An experienced video game networking coder and long-time programmer has issued a damning appraisal of The Division's problems with exploits and glitches.
Glenn Fiedler has an 18-year career in the game industry at developers such as BioShock and Tribes studio Irrational Games, LA Noire outfit Team Bondi, Mercenaries maker Pandemic, and Titanfall team Respawn.
Fiedler also spent nearly five years as lead network programmer at Sony Computer Entertainment. His last five projects were Journey, PlayStation: All-Stars, God of War: Ascension, Titanfall and, most recently, this year's Titanfall 2. In short: he knows his stuff.
In an extensive blog post. on the game's many recent problems, Fiedler criticised Ubisoft for developing the game with what looks like a trusted client network model. Simply put, it trusts the job of tracking key gameplay information to individual players, rather than the server.
This information can include a player's position in the game, how powerful they are, or what abilities they have - such as being able to walk through walls.
On PC at least, copies of the game can be hacked to edit this data, giving users an unbeatable advantage.
"A lot of people are complaining online about cheating in The Division lately," Fiedler wrote on his blog. "So much so that it's starting to hit mainstream media.
"The first videos I saw were the usual overly smug glitchers out there, super proud to have discovered things the QA department should have probably picked up when testing the game. [It's] not a great thing to see in a shipped game, but also not the end of the world. These glitches can be fixed. But then, I saw this."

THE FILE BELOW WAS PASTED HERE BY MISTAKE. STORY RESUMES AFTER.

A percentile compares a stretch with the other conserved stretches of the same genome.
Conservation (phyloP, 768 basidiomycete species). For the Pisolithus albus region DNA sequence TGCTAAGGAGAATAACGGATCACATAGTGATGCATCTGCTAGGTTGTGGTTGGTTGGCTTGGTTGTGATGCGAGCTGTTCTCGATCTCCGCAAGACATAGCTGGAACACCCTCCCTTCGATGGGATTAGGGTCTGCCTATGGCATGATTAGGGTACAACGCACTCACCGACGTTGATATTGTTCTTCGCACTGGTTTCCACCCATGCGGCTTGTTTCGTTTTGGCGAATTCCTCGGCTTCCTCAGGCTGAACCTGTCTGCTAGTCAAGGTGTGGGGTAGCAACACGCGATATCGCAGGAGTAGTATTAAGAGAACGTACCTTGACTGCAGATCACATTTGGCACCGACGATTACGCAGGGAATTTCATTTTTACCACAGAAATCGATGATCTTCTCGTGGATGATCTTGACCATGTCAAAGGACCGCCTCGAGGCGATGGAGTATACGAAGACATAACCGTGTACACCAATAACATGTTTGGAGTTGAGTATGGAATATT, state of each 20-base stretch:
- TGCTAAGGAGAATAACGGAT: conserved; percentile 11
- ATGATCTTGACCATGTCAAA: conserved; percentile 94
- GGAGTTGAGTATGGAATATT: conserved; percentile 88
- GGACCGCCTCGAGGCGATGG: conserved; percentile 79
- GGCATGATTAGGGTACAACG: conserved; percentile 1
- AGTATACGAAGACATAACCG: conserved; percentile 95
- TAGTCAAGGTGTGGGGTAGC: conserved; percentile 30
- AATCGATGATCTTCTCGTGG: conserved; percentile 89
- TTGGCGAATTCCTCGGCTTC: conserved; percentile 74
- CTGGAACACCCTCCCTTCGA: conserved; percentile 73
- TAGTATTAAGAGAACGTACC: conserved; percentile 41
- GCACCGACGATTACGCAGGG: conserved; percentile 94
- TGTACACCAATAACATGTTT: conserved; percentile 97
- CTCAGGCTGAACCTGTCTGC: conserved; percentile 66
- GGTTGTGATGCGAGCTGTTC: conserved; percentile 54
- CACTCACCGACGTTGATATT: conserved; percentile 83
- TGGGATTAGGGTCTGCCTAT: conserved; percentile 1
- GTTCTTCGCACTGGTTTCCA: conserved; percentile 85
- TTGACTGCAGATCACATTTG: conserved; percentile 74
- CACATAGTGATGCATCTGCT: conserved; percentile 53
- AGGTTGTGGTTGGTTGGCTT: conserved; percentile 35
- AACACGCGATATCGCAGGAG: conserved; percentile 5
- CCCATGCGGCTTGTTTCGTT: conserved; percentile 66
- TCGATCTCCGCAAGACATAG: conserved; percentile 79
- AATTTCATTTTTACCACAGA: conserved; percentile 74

Fiedler linked the following video, which shows a user playing The Division on PC and simultaneously using a code editor to hack the game.
"Here we have a client-side cheat program that is poking memory locations and giving players infinite health, infinite ammo, and teleporting players around the level," Fiedler continued - all of which point to the aforementioned trusted client model.
"I sincerely hope this is not the case, because if it is true, my opinion of can this be fixed is basically no. Not on PC. Not without a complete rewrite."
The Division's PC version needs new netcode rewritten from the ground up to employ a server-authoritive network model instead, he added. This model, used in "top tier FPS games like Call of Duty, Overwatch and Titanfall" is based around the idea that the game's server hosts the "real" game, where decisions such as where bullets land, where players are located, what stats players have are stored and determined centrally.
As for console versions, the outlook is a little brighter, but only with a lot of work:
"[Ubisoft would need to] fix all lag switch timing exploits and disable players moving and shooting while lag switch usage is detected."
The Division features player-versus-enemy combat on the entirety of its map, and player-versus-player combat in a connected, walled off section of the same world. It is a complicated online shooter with matchmaking and instanced activities accessed via a large and dense open world.
Fiedler brings up something Eurogamer reported prior to the game's release - that Ubisoft was aware of the potential for problems, especially on PC.
"We are aware of the cheating issues in the closed beta on PC," Ubisoft said after hackers had their way with The Division's pre-release version. "The team is fully committed to providing solutions against this and a system will be in place to ensure a fair experience for players when the game is released on 8th March."
From the above video, it looks like Ubisoft was unsuccessful.
"The developers prior to release seemed to say something along the lines of: 'Oh, don't worry. We haven't implemented server side checks yet. Everything will be fine. Don't worry. We've got this!' Hmm. [network spider senses tingling]
"To me this displays a fundamental misunderstanding of how FPS games are networked."
Eurogamer has contacted Ubisoft for more information.